If this is the case, if they’re willing to dump all the money in the world for you to accomplish that by any means necessary, great, take it. but some companies won’t be so willing and will need actual deliverables.
- 2 blog posts per month + keywords research will involve you actually giving them blog posts and optimizing their site for keywords.
- 4 blog posts per month, link building, and local business indexing is another one.
- Even 8 blog posts per month is a viable SEO strategy.
Once you’re aware of what you’re going to be selling you have to actually get out there and start selling it.
There are many ways you can win clients
- Knowing people
- Your own online presence and SEO
These are all great to have and you will get them after even only landing one client to show off your work.
Perceived value is when you go in and make them so pumped for your services that they see nothing but value and they are astonished at the rate you’re giving them. Actual value of whatever you’re doing is less important than the perceived value — make people believe you’re worth your premium prices and they’ll happily pay it.
If they think it’s too expensive, they don’t perceive the value correctly — that’s your fault. If they think they don’t need certain services or packages, they don’t perceive the value — again, your fault.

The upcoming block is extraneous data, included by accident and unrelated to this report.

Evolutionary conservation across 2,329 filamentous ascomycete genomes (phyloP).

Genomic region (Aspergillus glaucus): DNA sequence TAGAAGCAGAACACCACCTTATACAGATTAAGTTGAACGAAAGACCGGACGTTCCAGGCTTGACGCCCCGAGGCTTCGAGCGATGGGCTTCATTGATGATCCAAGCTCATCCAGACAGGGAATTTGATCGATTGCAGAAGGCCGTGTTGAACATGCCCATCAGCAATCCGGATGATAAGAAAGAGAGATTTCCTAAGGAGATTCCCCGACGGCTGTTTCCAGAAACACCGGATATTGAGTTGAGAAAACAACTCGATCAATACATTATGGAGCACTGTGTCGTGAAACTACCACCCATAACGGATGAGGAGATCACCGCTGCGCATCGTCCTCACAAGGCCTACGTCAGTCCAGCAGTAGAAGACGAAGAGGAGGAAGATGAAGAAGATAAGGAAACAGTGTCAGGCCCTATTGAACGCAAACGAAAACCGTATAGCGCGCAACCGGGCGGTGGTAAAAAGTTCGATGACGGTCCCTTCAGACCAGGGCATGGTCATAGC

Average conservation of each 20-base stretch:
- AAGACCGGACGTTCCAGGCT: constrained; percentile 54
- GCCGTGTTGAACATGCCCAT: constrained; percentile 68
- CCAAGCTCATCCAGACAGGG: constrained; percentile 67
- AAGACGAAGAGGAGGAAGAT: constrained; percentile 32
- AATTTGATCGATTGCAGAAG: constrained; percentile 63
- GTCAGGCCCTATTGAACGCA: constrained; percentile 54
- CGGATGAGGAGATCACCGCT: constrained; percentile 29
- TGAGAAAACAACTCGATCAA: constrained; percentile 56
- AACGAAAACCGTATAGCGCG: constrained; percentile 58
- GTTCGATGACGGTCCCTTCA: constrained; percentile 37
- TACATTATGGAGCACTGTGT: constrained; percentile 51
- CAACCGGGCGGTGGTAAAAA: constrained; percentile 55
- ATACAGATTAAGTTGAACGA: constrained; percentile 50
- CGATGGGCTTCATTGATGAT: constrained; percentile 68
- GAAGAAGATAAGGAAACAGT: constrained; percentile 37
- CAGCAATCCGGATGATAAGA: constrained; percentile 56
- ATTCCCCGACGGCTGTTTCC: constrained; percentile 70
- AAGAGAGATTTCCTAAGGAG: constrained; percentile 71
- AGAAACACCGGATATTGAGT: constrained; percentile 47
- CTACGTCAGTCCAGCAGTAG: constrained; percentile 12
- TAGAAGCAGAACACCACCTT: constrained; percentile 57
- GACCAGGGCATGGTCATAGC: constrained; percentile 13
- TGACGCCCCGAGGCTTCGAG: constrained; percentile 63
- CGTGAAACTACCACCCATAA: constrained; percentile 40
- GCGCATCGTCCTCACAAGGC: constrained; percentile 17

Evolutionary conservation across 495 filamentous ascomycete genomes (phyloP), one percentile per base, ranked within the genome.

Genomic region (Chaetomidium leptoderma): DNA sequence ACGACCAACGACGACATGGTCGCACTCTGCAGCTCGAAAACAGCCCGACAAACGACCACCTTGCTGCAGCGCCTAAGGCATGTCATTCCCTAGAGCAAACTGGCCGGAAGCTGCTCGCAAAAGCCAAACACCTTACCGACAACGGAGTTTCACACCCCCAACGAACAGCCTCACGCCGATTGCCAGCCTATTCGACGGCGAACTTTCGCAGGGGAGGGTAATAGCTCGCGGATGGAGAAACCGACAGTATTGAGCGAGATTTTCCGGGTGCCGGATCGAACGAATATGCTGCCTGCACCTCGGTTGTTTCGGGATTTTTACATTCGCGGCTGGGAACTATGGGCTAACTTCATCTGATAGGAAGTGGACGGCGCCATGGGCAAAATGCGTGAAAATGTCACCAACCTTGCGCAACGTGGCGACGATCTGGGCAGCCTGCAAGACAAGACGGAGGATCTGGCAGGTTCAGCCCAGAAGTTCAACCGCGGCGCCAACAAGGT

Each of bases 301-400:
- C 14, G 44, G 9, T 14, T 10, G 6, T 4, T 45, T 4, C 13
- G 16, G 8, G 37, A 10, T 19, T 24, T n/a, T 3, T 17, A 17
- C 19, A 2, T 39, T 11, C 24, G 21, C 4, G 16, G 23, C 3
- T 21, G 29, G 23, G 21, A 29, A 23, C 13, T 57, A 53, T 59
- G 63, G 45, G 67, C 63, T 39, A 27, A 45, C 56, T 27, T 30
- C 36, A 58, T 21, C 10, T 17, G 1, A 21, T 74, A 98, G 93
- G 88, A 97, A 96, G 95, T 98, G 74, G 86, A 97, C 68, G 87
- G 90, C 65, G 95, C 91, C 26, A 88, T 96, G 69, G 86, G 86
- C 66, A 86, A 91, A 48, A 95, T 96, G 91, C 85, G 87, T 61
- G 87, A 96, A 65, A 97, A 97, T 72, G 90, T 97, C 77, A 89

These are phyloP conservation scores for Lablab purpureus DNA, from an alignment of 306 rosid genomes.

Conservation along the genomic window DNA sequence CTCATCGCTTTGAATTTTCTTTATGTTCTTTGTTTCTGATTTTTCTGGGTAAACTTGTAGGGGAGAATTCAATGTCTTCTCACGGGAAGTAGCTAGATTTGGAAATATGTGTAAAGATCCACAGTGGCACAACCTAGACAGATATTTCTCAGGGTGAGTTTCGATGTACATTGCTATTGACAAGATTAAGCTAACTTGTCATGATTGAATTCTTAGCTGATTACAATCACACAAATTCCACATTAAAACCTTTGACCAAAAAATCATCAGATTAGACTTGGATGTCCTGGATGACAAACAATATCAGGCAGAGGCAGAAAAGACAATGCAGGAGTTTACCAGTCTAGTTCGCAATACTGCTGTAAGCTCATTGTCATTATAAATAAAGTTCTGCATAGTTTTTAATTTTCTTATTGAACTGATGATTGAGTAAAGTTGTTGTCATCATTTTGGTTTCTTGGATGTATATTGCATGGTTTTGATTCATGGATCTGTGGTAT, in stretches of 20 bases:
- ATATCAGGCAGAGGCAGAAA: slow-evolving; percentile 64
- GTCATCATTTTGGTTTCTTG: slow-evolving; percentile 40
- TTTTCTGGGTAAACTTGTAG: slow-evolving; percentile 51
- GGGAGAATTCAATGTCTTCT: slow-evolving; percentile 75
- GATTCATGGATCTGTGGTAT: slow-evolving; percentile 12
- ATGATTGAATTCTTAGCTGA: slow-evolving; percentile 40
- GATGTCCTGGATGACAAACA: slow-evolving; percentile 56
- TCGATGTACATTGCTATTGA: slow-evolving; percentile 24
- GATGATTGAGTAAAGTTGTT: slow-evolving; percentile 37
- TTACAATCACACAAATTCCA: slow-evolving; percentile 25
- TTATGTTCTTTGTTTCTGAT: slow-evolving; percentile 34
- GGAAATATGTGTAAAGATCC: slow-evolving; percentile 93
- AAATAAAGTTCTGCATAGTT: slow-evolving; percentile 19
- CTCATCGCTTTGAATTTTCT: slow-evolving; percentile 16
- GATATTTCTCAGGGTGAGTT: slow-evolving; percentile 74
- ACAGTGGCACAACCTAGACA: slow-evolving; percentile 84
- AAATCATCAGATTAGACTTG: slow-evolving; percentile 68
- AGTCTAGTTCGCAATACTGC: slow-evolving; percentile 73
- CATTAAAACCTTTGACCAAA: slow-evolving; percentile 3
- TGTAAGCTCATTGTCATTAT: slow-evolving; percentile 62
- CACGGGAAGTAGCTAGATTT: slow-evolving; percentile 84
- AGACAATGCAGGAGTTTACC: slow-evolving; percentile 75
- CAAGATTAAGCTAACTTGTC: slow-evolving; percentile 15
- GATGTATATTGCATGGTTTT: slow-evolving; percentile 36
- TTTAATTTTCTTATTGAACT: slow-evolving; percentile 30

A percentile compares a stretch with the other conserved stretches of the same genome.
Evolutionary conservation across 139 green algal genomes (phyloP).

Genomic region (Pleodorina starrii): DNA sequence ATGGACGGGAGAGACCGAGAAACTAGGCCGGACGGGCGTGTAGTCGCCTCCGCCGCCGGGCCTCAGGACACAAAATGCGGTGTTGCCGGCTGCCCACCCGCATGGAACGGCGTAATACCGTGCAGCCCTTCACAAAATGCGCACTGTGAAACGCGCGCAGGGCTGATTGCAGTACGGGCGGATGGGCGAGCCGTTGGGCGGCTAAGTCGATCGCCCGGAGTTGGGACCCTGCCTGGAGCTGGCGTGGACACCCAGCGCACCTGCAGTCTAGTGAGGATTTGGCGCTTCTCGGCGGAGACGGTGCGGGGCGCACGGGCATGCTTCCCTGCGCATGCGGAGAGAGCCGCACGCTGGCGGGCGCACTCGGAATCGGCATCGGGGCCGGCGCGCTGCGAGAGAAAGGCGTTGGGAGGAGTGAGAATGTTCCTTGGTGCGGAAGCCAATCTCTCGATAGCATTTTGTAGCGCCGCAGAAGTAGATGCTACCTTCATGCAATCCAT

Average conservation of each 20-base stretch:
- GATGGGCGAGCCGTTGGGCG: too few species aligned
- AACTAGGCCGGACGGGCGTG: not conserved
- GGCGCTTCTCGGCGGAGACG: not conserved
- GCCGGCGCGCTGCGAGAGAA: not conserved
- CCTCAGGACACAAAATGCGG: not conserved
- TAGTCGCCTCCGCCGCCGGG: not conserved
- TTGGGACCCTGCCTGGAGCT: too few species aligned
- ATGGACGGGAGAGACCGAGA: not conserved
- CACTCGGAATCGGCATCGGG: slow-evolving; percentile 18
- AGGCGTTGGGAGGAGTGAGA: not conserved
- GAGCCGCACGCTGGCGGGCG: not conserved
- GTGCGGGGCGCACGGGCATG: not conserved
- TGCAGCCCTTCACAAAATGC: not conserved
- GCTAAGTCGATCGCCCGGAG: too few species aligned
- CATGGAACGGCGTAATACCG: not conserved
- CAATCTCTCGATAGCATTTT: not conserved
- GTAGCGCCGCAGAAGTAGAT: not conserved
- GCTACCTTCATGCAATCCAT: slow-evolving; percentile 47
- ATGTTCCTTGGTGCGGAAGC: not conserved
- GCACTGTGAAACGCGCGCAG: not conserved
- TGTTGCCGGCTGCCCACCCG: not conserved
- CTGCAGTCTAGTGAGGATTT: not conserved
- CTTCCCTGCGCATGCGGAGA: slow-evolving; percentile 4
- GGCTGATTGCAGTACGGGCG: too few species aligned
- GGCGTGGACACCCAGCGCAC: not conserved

Getting them to understand the value is going to be the hardest part here because they may want to see results first or simply don’t trust you to deliver on your promises — do not work for free and just refine your sales approach so they can sign on the dotted line.
Reputation. Unfortunately, there’s not much you can do here if you’re just starting out. No one is going to refer you or vouch for you if you haven’t done any work for anyone yet.
However, your reputation can rely on other facets of your being than just your previous work.
I was at a networking event with a prospect I’ve met with a couple times. We haven’t signed anything and it wasn’t looking too promising as far as aligning an agreement that would work for both of us — however, we were very friendly and happy to continue discussing it even at this networking event. Later in the event, we stroll around together meeting other business owners and he’s touting Calaboration as the best marketing firm in the venue and that he uses us — he doesn’t even use us! This was him simply giving us good reviews in the open so we can make a better impression on everyone. This goes to show you can build a brand and reputation without actually doing any work!
Sales ability: This is the one thing that you have complete control over and can refine to such a degree that no matter who you’re in the room with you can sell them. Your sales skills are going to be exponentially more valuable than your actual technical ability once you land these clients. Even the smallest amount of work that monkeys can do can bring companies so much value and it’s your job to sell them on that idea before they even have any leads coming through.